Movie Review: "Stealth"
Just got back from seeing "Stealth", the new movie about the "Naval Air Force of the near future" (EW review here). First, the good: Lots of kewl computer-generated action sequences with loud explosions; Jessica Biel is sufficiently hot; and Jamie Foxx has some good lines. As long as you can suspend disbelief about the plot holes, continuity problems, and stereotypical military characters, it's worth watching when it gets to HBO, if you're not otherwise busy on a Monday night.
Now, the problems, particularly from a "military" point of view (a lot of these problems were similarly shared with "Top Gun", to which this movie could be most closely compared; the main difference is that I actually developed some empathy for Goose, Maverick, and the gang in Top Gun; I felt no such connections with these characters):
1) Once again, we see Navy officers going out on liberty in Service Dress Whites. While Jessica Biel's uniform isn't actually in use now (it's basically the Woman's SDW jacket without the underlying shirt) this is supposed to take place in the future, so I can't fault them. Plus, she looked better. In the similar scene in "Top Gun", at least they were at the Officer's Club on base. Here, they were just out in a civilian place in town. The only time that Navy Officers above the rank of Ensign actually wear their uniforms when they don't have to is when they are part of the cast of "JAG" (which I guess isn't real, either).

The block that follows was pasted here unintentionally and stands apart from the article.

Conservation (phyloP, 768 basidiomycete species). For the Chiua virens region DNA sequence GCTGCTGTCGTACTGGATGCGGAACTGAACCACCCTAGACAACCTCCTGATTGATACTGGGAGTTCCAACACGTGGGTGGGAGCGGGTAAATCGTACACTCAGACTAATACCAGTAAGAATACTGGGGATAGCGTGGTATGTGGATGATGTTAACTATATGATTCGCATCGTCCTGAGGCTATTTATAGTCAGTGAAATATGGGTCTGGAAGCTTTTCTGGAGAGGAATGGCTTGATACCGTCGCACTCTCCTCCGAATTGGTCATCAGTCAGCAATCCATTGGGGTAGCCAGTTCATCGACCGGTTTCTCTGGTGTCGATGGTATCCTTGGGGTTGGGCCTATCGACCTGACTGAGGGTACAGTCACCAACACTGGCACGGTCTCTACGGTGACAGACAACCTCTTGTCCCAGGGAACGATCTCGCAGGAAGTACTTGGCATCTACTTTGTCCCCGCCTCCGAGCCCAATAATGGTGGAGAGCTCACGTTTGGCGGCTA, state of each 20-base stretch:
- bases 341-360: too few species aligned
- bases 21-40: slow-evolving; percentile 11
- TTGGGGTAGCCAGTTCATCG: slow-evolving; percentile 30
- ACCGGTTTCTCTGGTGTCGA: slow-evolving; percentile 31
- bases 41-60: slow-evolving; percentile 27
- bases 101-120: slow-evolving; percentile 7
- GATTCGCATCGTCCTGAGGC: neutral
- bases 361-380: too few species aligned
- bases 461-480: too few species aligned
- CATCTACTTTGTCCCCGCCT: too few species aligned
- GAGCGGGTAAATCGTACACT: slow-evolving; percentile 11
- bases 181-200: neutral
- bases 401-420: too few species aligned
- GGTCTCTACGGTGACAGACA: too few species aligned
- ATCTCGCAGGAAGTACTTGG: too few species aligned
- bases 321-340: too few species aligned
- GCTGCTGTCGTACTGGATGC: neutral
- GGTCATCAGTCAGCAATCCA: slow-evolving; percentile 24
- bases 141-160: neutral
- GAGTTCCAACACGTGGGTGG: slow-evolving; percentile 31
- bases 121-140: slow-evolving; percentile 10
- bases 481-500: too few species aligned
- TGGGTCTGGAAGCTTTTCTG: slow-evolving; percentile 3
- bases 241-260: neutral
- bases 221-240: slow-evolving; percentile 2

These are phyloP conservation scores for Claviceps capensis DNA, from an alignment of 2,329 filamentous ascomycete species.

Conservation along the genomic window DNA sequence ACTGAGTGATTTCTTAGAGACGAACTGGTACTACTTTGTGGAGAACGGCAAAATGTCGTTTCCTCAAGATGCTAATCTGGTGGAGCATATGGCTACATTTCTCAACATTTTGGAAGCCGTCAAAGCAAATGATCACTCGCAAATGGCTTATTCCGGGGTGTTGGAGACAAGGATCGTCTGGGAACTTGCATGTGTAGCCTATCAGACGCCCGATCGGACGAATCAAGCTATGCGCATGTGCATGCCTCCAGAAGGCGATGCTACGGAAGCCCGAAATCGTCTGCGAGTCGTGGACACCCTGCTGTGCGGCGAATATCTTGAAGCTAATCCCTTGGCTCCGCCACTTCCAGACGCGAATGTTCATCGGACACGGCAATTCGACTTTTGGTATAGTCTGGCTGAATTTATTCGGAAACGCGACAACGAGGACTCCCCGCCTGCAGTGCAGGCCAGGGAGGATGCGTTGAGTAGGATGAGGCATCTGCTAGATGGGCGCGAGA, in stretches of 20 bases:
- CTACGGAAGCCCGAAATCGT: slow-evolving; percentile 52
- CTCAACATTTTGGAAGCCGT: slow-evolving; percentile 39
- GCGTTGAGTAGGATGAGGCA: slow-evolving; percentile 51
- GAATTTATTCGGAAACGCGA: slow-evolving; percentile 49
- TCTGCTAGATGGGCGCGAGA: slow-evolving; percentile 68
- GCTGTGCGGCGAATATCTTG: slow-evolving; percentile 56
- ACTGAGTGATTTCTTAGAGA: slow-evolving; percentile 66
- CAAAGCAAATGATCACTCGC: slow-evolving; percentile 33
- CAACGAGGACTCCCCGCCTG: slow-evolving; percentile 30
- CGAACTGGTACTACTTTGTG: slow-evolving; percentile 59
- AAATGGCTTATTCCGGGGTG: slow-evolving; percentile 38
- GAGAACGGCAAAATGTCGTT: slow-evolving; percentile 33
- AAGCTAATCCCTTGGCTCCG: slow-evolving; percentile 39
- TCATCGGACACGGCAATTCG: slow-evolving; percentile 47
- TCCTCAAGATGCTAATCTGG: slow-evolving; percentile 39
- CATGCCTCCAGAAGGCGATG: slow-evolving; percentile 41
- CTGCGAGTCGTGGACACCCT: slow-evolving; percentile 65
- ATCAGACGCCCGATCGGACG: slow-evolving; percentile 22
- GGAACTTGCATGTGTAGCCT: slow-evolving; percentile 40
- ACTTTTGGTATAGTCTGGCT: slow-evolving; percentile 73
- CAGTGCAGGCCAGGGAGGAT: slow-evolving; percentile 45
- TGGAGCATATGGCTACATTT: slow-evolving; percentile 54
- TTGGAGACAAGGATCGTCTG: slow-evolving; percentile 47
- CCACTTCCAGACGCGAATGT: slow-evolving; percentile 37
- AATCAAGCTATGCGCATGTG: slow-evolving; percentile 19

2) Movie producers don't seem to grasp that there are officer ranks between Lieutenant and Captain. The three main characters here are all Lieutenants, which is much too junior for people to reach the level of responsibility these characters did. On the other hand, they did better than "Top Gun", in which Goose was a LTjg and attended Fighter Weapons School; aviators don't normally even reach their first squadron until they're almost LTs.
3) The action is supposed to take place onboard USS Abraham Lincoln (CVN-72), but in one of the stock footage scenes of the ship, you can clearly see that the hull number is 68 (USS Nimitz). Since you're digitally altering everything else, why not at least fix the hull number?
4) As noted above, the setting was the "Naval Air Force" in the near future. Naval Air Force?!? "When I grow up, I'm going to join the Naval Air Force, so I can learn to force air into my belly-button."
5) The bad guy was a standard O-6 Program Director type; actually, that's not really a problem with the movie -- most of those types I knew were fairly evil.
Overall, my rating for this movie is taken from the old Jamie Foxx show "In Living Color": "I give this movie... the finger". My sons, on the other hand, were able to successfully suspend disbelief, and gave it a 4... out of 5.